The marvellous world of Roald Dahl
Roald Dahl's books are an essential part of our Book Subscriptions! But have you ever wondered who could possibly come up with so many fantastic stories that fascinate children and adults around the world? We all know at least one or two of his magical novels....but who was Roald Dahl?
A genius storyteller
I'm almost certain that you have either read or watched the film 'Charlie and the Chocolate Factory' or heard of 'Matilda'. The newest (and in my opinion worst) film adaptation of 'Charlie and the Chocolate Factory', directed by Tim Burton, was released in 2005 and starred Johnny Depp as Willy Wonka. Somehow the movie felt a bit off and strange.
However, I can highly recommend the 1996 film adaptation of 'Matilda'! This classic really is faithful to the actual book. Yes, we should stop talking about films. Let's get down to the real deal!
Who was Roald Dahl?
I really hope that you have heard of Roald Dahl before. If not, you should read on. Perhaps you are doing some form of presentation or school project about Roald Dahl. This blog post might be very useful for such an undertaking too. Let's start with this important piece of information: Dahl was a world-famous children's book author.
The usual autobiographical stuff. Roald Dahl was born in 1916 in Wales to Norwegian parents. Unfortunately, Dahl lost his father and his sister when he was only three years old. Later in life he married an American Actress and they had 5 children. However, after 30 years together, they got a divorce. But Dahl married again (his new wife was called Felicity Crossland). Dahl died in 1990.
How ironic! It might sound a little crazy but Dahl’s English teacher had deemed him incapable of writing properly. He said that Dahl could not put his thoughts on paper. This makes me wonder whether Dahl’s former teacher saw his incapable student in the news....or perhaps he even bought one of Dahl's books and read it in disbelief? I suppose we will never know.
Let's (quickly) talk about another movie
Did you know that Roald Dahl wrote ‘The Gremlins’?
Yes, Spielberg’s ‘The Gremlins’ from 1984 (which I wouldn’t really call a children’s film) is inspired by Roald Dahl’s first ever children’s book that had been written in 1943. Roald Dahl fought in the second world war and thus, ‘The Gremlins’ was based on his experiences as a fighter pilot for the Royal Air Force. In his book the Gremlins are little mischievous characters that are causing mechanical problems on aeroplanes. By the way, Dahl was also a spy during WW2.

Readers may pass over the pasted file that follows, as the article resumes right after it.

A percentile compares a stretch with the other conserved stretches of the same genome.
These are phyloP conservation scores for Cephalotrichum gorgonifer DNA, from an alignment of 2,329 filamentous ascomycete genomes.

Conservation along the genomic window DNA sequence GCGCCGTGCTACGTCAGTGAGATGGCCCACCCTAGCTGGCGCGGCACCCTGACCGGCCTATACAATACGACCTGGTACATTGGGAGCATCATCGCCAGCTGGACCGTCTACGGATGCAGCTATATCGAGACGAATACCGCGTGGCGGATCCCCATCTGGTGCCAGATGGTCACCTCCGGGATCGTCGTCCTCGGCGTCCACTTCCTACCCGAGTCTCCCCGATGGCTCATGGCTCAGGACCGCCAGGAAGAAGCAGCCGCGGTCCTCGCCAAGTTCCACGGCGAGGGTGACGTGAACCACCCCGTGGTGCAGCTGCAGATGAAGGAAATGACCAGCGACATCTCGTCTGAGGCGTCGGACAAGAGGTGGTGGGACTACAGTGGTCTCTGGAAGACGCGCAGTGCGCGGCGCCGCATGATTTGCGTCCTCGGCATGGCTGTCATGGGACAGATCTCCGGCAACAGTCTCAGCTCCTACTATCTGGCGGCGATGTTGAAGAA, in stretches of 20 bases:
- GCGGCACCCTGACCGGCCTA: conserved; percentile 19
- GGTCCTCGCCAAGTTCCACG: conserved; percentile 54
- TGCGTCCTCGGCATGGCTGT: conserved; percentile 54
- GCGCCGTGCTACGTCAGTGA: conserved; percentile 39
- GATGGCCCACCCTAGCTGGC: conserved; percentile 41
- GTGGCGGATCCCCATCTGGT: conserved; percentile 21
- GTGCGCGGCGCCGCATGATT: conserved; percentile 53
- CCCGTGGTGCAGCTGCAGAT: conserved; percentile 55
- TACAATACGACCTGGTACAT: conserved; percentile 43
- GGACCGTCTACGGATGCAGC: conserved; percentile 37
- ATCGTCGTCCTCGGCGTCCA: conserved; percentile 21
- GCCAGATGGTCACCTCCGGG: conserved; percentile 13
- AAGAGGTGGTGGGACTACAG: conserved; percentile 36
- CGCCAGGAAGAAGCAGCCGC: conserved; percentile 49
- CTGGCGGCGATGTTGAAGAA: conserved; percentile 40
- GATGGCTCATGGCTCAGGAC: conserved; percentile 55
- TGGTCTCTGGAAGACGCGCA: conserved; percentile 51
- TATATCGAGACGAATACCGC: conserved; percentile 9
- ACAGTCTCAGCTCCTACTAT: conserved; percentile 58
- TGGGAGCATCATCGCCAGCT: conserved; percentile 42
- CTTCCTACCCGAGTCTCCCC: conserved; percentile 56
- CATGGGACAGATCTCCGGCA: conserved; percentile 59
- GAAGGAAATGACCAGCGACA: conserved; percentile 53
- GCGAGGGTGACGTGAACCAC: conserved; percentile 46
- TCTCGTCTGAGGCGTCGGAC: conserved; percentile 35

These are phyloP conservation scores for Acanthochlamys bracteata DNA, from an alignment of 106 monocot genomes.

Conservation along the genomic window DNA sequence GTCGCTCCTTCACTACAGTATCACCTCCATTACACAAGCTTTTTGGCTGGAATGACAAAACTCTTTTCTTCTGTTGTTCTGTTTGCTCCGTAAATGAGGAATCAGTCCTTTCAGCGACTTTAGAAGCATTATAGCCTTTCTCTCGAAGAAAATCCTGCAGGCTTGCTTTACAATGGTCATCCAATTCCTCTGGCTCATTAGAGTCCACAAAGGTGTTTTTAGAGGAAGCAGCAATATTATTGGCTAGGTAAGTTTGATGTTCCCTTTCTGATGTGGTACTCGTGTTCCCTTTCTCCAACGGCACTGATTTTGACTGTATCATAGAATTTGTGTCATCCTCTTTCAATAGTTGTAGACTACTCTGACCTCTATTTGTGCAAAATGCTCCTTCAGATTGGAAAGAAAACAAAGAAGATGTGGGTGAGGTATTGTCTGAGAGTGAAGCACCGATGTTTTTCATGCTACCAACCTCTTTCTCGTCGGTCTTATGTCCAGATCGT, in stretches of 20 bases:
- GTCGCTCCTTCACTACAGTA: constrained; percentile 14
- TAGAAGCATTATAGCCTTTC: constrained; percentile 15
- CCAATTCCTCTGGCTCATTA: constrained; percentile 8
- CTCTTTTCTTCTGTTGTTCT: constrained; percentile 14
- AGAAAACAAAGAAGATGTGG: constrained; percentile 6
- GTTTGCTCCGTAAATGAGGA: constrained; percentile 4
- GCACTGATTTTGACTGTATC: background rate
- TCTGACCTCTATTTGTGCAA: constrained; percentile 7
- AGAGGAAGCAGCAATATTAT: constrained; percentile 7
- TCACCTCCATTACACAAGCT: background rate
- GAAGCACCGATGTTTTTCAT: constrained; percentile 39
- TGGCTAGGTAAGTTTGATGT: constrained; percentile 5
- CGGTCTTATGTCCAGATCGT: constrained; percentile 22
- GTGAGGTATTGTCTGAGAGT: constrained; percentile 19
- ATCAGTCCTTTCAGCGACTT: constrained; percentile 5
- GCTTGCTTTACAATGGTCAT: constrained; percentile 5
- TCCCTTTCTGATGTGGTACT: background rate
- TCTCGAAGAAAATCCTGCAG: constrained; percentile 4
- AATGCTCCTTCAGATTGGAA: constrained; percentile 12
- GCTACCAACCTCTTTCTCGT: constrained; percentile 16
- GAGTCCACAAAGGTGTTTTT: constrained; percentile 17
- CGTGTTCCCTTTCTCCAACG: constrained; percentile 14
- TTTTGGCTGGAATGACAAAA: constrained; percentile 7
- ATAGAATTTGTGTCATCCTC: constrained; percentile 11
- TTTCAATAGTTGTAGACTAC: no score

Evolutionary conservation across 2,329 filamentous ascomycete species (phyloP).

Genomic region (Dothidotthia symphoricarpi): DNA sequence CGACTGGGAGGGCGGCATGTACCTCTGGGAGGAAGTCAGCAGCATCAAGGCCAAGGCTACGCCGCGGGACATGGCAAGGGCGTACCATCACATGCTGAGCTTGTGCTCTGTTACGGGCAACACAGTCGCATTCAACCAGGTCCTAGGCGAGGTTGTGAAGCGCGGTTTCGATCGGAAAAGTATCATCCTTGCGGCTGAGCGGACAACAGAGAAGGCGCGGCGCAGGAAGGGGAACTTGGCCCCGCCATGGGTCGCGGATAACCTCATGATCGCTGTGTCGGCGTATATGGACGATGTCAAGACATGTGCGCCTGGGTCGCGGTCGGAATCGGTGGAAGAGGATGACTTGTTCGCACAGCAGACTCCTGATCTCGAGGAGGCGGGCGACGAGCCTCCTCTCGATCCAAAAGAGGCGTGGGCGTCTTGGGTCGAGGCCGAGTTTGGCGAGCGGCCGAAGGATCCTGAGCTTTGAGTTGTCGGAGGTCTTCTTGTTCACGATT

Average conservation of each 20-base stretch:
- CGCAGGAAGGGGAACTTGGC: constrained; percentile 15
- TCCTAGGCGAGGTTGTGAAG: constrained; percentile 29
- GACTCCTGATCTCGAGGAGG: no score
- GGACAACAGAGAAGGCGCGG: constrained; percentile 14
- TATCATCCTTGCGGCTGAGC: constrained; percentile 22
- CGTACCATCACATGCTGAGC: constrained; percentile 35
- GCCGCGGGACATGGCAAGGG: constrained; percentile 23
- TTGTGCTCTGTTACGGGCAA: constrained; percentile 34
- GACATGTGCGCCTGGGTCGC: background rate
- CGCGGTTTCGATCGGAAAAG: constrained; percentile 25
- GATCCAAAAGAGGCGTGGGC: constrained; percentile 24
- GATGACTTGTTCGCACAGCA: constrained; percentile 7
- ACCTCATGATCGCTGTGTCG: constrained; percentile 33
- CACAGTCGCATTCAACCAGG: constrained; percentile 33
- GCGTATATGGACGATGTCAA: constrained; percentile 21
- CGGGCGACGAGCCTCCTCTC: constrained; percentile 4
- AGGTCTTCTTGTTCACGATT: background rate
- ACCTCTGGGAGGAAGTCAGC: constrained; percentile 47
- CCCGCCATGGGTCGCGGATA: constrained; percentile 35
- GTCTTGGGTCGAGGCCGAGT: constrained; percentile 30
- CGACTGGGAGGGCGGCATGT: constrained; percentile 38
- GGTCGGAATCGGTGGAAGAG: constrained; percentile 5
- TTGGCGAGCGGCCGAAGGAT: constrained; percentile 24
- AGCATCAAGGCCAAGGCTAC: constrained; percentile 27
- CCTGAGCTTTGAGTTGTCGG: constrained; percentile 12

Where did Dahl get his inspiration from?
The world and experiences. Dahl’s writing was inspired by people, his travels and (supposedly) by everything else that happened around him and to him! Perhaps in order to get away from all these inspirational distractions (and in order to make use of his ideas), Dahl wrote many of his stories in his garden shed. When Dahl was little, he also went to boarding school where he had many crazy adventures that influenced his books.
Dahl's mum. His mother Sofie used to tell Dahl stories of Norwegian mythical creatures and their adventures.
7 of Roald Dahl’s best loved books and their moral messages
Some of Dahl's tales convey strong moral messages.
- Charlie and the Chocolate Factory. Moral: Don't bee greedy!
- Matilda. Moral: You can do anything if you are determined!
- The BFG. Moral: Don't judge by looks!
- James and the Giant Peach. Moral: Friendships are important!
Other stories explore themes such as good and evil, power and survival and so on.
- Fantastic Mr Fox: Can a bad action lead to a good deed?
- The Witches: I must admit, this book is actually quite scary... One of the themes that stand out is loss.
Personally, I also love Dahl's 'Revolting rhymes'. Have a listen:
Why are Dahl's books so popular?
Well, if you can't answer this question, you should really read one or two of Dahl's books.
Most of Dahl's stories are truly funny and terrifying... but elements of horror also make his books incredibly exiting. Reality and imagination become one in his tales (let's think about Matilda's superpowers, for example). He describes the world as an imperfect place filled with greed and selfishness and thereby, Dahl confronts children with their own fears. Yet, there is also always hope that is often expressed through the protagonists, who are not perfect but willing to do good to good characters. Above all, Dahl's writing style is creative and engaging, and when you read one of his books, you really get the feeling that the characters are real!